Teenagers are going through a mental health crisis – we need to do more to help – Miriam Stoppard

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A study in the US found the number of teenagers reporting ‘persistent sadness’ rose by almost three-quarters to 44% – and the picture isn’t all that different here

There’s a mental health crisis growing in teens [FILE PIC]

The United States is going through an extreme mental health crisis among its teenage population.

From 2009 to 2021, the number of those who said they had “persistent feelings of sadness or hopelessness” rose from 26% to 44%, the highest level of sadness among teenage girls on record there. It’s not that different from the UK.

Our teenagers suffer in the same way. I’ve written about teenage anxiety and depression several times over the past few years and it’s only gotten worse.

We let them down.

In 2017, I first wrote about the effect of social media on teens, which is universally bad because it leads to isolation and screen addiction. They can be addictive from an early age.







The number of young people reporting “lingering sadness or despair” in the United States has risen from 26 to 44% [FILE PIC]
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Anxiety and depression began to rise steadily in the US and UK as smartphones took off.

And psychologist Jean Twenge, a professor at San Diego State University in the United States, believes that today’s teenagers are “on the verge” of a major mental health crisis and pleads: “Do anything that doesn’t involve a screen.

The problem is, she says, children born between 1995 and 2012 grew up with smartphones in their hands, and it “changed every aspect” of their lives.

The number of teenagers seeing their friends frequently has dropped by more than 40% since 2000, but social contact is like an essential vitamin for teenagers.

Sleep or lack thereof can also be a cause of stress and anxiety.

Four in 10 girls in England aged 13 to 15 struggle to sleep at least once a week.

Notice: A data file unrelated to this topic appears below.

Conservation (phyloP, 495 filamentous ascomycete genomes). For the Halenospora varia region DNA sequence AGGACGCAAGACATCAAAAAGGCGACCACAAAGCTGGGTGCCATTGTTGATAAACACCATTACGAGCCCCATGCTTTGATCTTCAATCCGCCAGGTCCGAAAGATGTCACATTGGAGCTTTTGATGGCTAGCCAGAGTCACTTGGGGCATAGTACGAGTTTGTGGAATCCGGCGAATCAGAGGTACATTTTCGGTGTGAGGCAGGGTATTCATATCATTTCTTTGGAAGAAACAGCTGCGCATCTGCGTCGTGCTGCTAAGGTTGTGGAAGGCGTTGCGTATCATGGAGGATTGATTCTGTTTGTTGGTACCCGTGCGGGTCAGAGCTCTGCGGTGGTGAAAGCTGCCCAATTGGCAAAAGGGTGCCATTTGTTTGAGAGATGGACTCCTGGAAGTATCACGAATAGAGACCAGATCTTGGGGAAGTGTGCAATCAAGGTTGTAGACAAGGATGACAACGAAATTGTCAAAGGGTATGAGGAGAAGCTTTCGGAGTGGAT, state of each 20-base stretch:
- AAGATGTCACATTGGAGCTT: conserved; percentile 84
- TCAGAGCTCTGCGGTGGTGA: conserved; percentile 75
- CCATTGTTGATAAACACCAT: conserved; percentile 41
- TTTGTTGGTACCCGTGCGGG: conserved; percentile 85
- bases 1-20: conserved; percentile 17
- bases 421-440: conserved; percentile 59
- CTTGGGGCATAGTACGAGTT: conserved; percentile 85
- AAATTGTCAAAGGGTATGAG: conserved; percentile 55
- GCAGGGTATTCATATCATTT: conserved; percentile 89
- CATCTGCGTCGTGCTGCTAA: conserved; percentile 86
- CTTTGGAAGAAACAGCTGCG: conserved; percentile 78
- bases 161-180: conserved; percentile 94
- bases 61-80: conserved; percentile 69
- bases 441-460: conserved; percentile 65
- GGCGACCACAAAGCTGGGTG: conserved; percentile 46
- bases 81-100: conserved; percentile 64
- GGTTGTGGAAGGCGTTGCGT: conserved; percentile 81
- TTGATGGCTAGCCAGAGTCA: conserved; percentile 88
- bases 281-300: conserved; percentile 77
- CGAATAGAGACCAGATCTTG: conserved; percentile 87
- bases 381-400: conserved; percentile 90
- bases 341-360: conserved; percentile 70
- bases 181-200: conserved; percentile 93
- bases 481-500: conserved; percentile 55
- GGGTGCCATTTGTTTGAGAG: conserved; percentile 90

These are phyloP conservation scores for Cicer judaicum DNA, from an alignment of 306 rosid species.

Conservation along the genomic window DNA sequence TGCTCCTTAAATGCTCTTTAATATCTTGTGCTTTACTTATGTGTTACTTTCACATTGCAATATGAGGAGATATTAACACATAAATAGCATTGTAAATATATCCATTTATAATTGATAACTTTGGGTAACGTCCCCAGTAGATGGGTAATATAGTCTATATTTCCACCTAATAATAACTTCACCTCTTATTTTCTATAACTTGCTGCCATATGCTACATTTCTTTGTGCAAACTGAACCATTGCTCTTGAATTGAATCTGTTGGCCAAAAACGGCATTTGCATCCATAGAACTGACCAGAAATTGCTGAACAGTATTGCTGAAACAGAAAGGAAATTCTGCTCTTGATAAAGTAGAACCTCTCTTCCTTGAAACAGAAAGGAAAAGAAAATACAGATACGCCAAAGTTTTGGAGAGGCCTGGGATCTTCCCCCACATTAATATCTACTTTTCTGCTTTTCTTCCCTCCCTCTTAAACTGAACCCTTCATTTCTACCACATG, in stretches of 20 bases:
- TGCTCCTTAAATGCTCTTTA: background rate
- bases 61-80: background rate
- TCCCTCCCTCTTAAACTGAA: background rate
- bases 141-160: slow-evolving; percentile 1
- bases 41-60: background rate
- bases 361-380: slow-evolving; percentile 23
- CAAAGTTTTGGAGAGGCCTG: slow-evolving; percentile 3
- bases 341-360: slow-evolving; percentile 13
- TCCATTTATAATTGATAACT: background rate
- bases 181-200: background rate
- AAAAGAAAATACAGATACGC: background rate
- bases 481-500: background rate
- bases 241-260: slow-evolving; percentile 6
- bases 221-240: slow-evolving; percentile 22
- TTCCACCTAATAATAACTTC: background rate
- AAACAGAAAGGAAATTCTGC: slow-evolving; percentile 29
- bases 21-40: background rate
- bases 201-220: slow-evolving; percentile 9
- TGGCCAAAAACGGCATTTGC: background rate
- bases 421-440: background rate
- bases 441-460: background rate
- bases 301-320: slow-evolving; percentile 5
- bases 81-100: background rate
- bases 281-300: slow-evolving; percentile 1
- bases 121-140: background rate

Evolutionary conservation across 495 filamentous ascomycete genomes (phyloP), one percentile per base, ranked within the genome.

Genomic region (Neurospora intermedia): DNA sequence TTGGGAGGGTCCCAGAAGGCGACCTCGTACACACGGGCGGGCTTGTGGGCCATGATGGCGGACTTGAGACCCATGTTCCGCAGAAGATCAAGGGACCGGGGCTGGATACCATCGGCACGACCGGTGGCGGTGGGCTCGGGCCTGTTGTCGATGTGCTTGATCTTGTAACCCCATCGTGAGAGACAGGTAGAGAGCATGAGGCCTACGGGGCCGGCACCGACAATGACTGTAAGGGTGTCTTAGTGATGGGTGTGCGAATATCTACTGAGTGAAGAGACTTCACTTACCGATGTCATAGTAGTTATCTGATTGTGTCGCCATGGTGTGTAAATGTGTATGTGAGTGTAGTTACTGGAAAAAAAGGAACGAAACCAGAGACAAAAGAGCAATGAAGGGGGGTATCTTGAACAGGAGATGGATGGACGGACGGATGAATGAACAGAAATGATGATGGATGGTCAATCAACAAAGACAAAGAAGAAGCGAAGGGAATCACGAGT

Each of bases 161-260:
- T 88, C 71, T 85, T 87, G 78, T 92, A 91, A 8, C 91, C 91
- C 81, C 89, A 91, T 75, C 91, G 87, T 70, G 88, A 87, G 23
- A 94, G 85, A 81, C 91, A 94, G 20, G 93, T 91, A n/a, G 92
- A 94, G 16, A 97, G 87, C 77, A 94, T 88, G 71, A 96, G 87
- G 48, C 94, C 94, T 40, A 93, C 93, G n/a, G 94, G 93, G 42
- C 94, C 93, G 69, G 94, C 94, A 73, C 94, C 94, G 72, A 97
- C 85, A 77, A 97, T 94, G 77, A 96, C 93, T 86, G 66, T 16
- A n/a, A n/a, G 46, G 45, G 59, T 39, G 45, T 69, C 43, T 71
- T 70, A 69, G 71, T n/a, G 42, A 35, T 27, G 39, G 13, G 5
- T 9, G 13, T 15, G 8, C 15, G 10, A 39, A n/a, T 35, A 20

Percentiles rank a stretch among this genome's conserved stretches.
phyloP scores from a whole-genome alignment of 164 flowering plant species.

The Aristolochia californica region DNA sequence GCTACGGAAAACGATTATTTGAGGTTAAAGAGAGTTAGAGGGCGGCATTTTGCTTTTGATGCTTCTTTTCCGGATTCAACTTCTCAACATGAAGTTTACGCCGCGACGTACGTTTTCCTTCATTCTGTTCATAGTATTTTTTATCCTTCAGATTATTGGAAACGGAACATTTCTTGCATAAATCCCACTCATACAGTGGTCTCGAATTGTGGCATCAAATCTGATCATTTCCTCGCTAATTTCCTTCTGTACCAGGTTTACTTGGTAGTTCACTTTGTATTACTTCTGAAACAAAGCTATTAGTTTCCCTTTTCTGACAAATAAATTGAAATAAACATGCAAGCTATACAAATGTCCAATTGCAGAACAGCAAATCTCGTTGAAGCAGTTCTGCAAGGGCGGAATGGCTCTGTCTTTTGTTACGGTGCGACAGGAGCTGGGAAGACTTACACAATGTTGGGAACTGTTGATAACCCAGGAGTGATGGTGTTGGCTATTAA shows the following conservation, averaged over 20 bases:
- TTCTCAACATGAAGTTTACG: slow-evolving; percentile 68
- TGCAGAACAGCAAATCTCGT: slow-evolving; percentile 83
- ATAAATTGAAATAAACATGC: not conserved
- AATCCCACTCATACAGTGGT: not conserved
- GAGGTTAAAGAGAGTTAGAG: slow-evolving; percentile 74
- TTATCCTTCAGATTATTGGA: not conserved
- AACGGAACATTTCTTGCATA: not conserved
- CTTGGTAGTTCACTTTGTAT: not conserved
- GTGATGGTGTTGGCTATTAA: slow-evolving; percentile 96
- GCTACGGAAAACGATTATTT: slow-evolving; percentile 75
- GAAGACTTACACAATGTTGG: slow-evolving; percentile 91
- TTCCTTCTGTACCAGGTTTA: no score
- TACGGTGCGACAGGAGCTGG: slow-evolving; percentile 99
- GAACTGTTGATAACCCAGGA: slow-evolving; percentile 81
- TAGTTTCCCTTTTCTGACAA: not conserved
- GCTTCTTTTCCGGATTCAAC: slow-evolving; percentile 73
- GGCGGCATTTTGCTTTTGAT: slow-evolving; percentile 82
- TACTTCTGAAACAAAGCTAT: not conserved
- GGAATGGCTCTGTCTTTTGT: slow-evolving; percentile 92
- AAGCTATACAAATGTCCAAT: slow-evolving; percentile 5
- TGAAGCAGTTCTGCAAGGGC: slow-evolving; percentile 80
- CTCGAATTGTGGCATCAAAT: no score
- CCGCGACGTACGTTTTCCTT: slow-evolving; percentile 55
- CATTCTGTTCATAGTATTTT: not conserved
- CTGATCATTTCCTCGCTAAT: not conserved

More than a quarter of 11-year-olds also report having difficulty getting a full night’s rest.

Then there is school stress.

15-year-olds in England experience the worst pressure at school, with 74% of girls and 62% of boys feeling stressed about school work.

Social media addiction is especially vicious for girls who are susceptible to the judgment of friends, teachers and influencers, and many become obsessed with body image and popularity.







University students also reported a large increase in anxiety [FILE PIC]
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Even Instagram itself points out that a third of teenage girls said the platform makes them feel worse, even if they “feel unable to stop themselves” from going online.

One in 13 young Britons suffer from post-traumatic stress disorder by the age of 18, with half of them self-harming and one in five attempting suicide.

College-going students are no exception either: between 2014-2015 and 2017-2018, there was a 73% increase in students admitting that they were anxious or depressed before starting classes.

So why aren’t we doing more for our teens?

The Samaritans are available 24/7 if you need to talk. You can contact them for free by calling 116 123, emailing [email protected] or visiting the website to find the nearest branch. You count.

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